Straight, No Chaser: When Your Kids Huff and Puff – Learn about Inhalants
Over the course of several posts, we’ve described how difficult it is for you to keep abreast of the activities of teens. In this and a subsequent Straight, No Chaser post, we will review what are often among the first drugs abused by adolescents. You should be especially concerned that inhalants are abused more by younger adolescents than older ones.
What is an inhalant?
Inhalants are chemicals that people inhale on purpose to get “high.” These vapors produce mind-altering effects that users believe are pleasurable. Although they may seem harmless, they can be quite dangerous.
Are there slang names I should recognize?
Common street slang for inhalants include the following:
- “Bold” – nitrites
- “Laughing gas” – nitrous oxide
- “Poppers” – amyl nitrite and butyl nitrite
- “Rush” – nitrites
- “Snappers” – amyl nitrite
- “Whippets” – fluorinated hydrocarbons (named because they are found in whipped cream dispensers)
What age groups are most likely to use inhalants?
National survey data suggest that inhalant abuse is most common among 7th-9th graders. Nearly 66 percent of 8th graders don’t think trying inhalants once or twice is risky, and 41 percent don’t consider the regular use of inhalants to be harmful. Clearly, parents need to be educated and start discussing inhalant use with their children.
How do users get inhalants?
The danger here is inhalants are very common in the home. Access explains why these are used by the very young. Here are some examples of inhalants:
- Cleaning fluids
How Are Inhalants Used?
Inhalant abuse occurs through breathing in chemical vapors through their nose or mouth. Here are some examples and terms with which you should be familiar.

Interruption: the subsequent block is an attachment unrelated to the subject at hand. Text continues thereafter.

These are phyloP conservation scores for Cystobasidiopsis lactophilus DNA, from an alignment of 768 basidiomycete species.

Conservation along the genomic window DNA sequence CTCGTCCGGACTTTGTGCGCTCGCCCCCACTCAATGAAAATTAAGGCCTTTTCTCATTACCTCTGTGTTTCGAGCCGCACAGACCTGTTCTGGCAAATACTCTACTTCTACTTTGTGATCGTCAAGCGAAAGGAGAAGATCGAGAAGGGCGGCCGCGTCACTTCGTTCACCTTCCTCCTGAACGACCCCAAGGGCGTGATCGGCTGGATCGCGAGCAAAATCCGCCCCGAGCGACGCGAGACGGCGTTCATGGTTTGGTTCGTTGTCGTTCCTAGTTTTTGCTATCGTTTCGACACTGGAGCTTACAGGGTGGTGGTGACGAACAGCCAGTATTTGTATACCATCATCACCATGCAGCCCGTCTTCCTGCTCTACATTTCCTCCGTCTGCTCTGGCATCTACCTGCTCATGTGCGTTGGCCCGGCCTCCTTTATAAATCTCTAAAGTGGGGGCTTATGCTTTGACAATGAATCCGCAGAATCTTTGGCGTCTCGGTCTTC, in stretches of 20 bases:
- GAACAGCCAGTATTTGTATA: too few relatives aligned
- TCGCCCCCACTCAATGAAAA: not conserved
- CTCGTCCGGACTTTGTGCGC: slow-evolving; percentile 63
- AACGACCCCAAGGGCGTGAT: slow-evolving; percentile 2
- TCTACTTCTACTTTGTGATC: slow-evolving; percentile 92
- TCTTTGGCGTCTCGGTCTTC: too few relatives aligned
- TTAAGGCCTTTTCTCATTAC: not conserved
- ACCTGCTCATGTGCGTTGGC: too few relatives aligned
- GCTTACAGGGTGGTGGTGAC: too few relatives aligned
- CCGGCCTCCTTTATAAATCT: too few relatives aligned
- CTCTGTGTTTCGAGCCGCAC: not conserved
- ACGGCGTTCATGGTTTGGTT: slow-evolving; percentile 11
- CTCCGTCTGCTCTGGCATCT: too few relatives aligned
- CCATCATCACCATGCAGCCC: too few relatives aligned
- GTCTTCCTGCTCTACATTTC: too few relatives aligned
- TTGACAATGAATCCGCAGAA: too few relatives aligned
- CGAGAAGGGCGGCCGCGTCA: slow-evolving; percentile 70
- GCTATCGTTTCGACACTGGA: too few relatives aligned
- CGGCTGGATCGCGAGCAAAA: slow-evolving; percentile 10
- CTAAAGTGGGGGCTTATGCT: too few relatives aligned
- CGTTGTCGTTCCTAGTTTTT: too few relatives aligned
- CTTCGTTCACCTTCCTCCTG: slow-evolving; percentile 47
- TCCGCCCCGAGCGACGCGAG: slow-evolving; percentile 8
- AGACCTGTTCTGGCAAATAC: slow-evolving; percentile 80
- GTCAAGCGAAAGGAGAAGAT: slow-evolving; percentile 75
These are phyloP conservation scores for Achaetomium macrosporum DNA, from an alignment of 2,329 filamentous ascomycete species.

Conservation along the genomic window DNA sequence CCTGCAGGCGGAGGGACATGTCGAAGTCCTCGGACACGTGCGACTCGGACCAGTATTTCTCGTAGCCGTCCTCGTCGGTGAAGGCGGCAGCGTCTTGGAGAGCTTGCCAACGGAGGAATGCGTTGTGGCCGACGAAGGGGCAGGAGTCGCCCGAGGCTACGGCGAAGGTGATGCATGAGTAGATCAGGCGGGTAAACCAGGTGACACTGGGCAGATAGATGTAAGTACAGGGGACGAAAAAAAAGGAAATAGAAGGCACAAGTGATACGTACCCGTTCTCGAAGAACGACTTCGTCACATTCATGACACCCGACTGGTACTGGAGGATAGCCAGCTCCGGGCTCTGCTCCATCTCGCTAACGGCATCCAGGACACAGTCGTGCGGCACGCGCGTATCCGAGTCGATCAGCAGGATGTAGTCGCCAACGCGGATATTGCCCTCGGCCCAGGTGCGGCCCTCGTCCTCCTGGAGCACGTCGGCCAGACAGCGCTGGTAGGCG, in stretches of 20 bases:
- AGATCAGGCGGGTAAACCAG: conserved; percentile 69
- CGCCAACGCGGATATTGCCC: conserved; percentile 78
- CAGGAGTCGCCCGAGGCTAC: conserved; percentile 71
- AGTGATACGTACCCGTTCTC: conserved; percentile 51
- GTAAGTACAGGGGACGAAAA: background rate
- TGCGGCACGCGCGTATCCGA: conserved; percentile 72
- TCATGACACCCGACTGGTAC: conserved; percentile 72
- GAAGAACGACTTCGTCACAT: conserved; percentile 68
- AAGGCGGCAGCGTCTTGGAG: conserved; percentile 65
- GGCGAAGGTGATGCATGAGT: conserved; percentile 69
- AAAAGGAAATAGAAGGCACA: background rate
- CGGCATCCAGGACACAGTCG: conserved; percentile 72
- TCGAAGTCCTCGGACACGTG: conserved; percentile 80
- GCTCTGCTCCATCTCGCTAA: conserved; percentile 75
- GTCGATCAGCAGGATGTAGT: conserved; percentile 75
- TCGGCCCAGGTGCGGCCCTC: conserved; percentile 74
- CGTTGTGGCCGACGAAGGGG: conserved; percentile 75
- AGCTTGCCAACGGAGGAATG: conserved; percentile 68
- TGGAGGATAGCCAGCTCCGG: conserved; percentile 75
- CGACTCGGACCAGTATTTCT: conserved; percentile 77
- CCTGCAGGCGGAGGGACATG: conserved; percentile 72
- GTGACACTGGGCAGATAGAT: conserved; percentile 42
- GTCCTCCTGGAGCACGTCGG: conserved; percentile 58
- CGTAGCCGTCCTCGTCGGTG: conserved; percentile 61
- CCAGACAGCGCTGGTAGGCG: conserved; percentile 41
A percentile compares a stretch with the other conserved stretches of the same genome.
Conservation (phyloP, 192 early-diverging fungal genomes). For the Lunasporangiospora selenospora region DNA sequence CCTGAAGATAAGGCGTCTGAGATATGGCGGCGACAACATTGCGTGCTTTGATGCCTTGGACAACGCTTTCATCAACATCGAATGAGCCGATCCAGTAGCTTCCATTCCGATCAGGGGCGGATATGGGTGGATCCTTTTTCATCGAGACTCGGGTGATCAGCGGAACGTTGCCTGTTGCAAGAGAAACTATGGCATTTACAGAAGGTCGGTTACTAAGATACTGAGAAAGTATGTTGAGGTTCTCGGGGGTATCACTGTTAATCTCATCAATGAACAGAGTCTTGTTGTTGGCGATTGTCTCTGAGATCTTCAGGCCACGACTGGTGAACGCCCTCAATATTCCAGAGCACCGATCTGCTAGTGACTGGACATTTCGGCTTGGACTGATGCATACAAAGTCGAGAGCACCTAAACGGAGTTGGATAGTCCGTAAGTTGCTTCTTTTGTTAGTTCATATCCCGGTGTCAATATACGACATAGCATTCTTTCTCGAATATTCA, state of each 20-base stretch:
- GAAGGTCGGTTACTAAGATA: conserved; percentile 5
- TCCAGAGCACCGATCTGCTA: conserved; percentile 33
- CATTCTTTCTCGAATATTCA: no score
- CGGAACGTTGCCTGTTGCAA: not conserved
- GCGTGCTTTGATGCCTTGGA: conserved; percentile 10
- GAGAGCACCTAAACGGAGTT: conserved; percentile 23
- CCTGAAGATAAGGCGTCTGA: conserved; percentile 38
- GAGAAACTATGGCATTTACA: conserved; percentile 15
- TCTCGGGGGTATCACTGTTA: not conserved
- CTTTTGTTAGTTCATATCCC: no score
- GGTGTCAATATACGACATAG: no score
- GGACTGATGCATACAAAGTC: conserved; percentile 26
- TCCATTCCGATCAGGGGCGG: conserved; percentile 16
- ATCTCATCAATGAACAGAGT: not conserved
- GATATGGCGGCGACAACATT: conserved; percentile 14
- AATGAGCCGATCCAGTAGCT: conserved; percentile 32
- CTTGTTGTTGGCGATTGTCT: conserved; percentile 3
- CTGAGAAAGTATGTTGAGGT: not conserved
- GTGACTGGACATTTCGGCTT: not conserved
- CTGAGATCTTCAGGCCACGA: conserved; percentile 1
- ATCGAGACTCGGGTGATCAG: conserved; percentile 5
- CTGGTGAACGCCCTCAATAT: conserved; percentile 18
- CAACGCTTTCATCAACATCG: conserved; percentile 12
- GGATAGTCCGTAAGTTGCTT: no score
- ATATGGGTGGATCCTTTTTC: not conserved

- Bagging: sniffing or inhaling fumes from substances sprayed or placed into a plastic or paper bag
- Huffing: inhaling from a rag soaked within an inhalant and stuffed in the mouth
- Inhaling: breathing in fumes from balloons filled with nitrous oxide
- Sniffing or snorting: additional forms of taking in fumes from containers
- Spraying: taking aerosols directly into the nose or mouth
Where is the danger in inhalant use?
The intoxication of huffing and other inhalant use only last a few minutes. It is common for abusers to cycle rounds of inhaling for hours to sustain the high. This introduces a potentially large enough amount of chemical into the bloodstream to produce devastating damage, particular in developing children.
The next post on inhalant use will discuss specific effects and actions to take in the face of inhalant abuse. I will end this post by providing a more comprehensive list of household inhalers you should move to secure.
Here are various categories of inhalants.
Aerosols are sprays that contain propellants and solvents.
- Spray paint, hair spray, deodorant spray, vegetable oil sprays, and fabric protector spray
Gases may be in household or commercial products or used as medical anesthetics (“numbing medicine”).
- Butane lighters, propane tanks, whipped cream dispensers, and refrigerant gases
- Anesthesia, including ether, chloroform, halothane, and nitrous oxide
Nitrites are a class of inhalant used primarily as sexual enhancers.
- Organic nitrites include amyl, butyl, and cyclohexyl nitrites and other related compounds. You will recognize products likely to contain nitrites as “video head cleaners,” “room odorizers,” “leather cleaners,” or “liquid aromas.”
Volatile Solvents are liquids that vaporize at room temperature.
- Industrial and household products, such as paint thinner, nail polish remover, degreaser, dry-cleaning fluid, gasoline, and contact cement
- Art or office supplies, such as correction fluid, felt-tip marker fluid, and electronic contact cleaner
Feel free to ask your SMA expert consultant any questions you may have on this topic.Take the #72HoursChallenge, and join the community. As a thank you for being a valued subscriber to Straight, No Chaser, we’d like to offer you a complimentary 30-day membership at www.72hourslife.com. Just use the code #NoChaser, and yes, it’s ok if you share!Order your copy of Dr. Sterling’s new books There are 72 Hours in a Day: Using Efficiency to Better Enjoy Every Part of Your Life and The 72 Hours in a Day Workbook: The Journey to The 72 Hours Life in 72 Days at Amazon or at www.72hourslife.com. Receive introductory pricing with orders!
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